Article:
Muse meaning

myo͝oz
noun
25
5
A person, esp. a woman, who is the object of love or devotion and is regarded as a source of inspiration.
noun
23
5
To think deeply and at length; meditate.
verb
22
2
The definition of a muse is a spirit or source that inspires an artist.

An example of muse is someone having a thought about the origin of life.

An example of muse is the character Kira from the movie Xanadu.

noun
17
1
A state of reflection.
noun
13
2
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(greek mythology) Any of the nine daughters of Mnemosyne and Zeus, each of whom presided over a different art or science.
noun
10
1
(intransitive) To become lost in thought, to ponder.
verb
9
2
A musing; deep meditation.
noun
6
1
To think or say meditatively.
verb
6
3
To consider or say thoughtfully.

Mused that it might take longer to drive than walk.

verb
5
3
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A gap or hole in a hedge, fence, etc. through which a wild animal is accustomed to pass; a muset.

Find a hare without a muse. (old proverb)

noun
4
1
To be absorbed in one's thoughts; engage in thought.
verb
3
1
One of the nine Ancient Greek deities of the arts.
noun
3
3
Any of the Muses.
noun
2
1
(1) (MultiUser Simulation Environment, MultiUser Shared Environment) See MUD.
2
1
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(archaic) A poet; a bard.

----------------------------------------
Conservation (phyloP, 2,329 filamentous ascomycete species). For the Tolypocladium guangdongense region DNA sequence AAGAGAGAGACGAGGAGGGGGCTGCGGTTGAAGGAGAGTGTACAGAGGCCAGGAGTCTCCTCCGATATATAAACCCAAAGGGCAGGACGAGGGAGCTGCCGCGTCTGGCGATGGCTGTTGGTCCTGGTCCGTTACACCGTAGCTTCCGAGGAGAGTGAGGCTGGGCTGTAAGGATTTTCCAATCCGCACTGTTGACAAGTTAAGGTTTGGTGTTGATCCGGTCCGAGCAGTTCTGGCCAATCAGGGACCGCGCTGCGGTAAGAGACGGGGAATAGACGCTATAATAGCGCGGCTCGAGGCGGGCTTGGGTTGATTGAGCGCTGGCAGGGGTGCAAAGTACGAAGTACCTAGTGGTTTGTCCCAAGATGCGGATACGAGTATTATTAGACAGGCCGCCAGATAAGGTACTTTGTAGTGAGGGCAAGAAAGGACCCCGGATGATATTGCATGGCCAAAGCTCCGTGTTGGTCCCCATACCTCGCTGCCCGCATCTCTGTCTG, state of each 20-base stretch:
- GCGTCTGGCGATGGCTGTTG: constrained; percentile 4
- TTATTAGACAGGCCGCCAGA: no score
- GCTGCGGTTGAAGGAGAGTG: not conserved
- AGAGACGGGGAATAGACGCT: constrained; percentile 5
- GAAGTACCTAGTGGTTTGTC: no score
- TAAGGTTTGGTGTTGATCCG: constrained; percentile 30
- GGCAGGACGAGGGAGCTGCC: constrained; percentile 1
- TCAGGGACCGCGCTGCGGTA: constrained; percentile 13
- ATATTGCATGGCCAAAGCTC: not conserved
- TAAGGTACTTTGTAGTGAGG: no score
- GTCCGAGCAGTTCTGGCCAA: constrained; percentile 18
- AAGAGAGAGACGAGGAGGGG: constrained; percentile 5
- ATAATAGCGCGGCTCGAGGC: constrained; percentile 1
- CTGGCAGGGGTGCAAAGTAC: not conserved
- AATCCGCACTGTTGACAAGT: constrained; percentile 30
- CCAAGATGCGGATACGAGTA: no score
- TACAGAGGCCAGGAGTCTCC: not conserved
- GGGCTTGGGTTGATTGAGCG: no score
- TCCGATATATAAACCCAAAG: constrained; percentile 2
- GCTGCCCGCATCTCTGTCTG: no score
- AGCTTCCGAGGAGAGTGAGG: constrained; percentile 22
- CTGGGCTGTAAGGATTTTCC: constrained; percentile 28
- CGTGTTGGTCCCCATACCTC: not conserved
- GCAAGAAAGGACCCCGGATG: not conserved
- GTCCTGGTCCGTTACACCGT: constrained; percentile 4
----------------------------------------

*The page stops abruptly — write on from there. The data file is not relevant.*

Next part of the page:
noun
2
1
To think on; to meditate on.
verb
2
1
To wonder at.

verb
2
1
An act of musing; a period of thoughtfulness.
noun
2
1
Muse is defined as to have deep thoughts or to meditate.

An example of muse is someone thinking about what their life may look like in the future.

verb
2
2
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To say (something) with due consideration or thought.
verb
2
2
(archaic) A poet.
noun
0
0

Origin of muse

  • Middle English musen from Old French muser (possibly from mus snout) (from Medieval Latin mūsum) or of Germanic origin

    From American Heritage Dictionary of the English Language, 5th Edition

  • Middle English from Old French from Latin Mūsa from Greek Mousa men-1 in Indo-European roots

    From American Heritage Dictionary of the English Language, 5th Edition

  • From Middle French muse, from Latin MÅ«sa, from Ancient Greek Μοῦσα (Mousa).

    From Wiktionary

  • First attested in 1340. From Old French muser.

    From Wiktionary

  • From French musse. See muset.

    From Wiktionary

  • From Latin Musa.

    From Wiktionary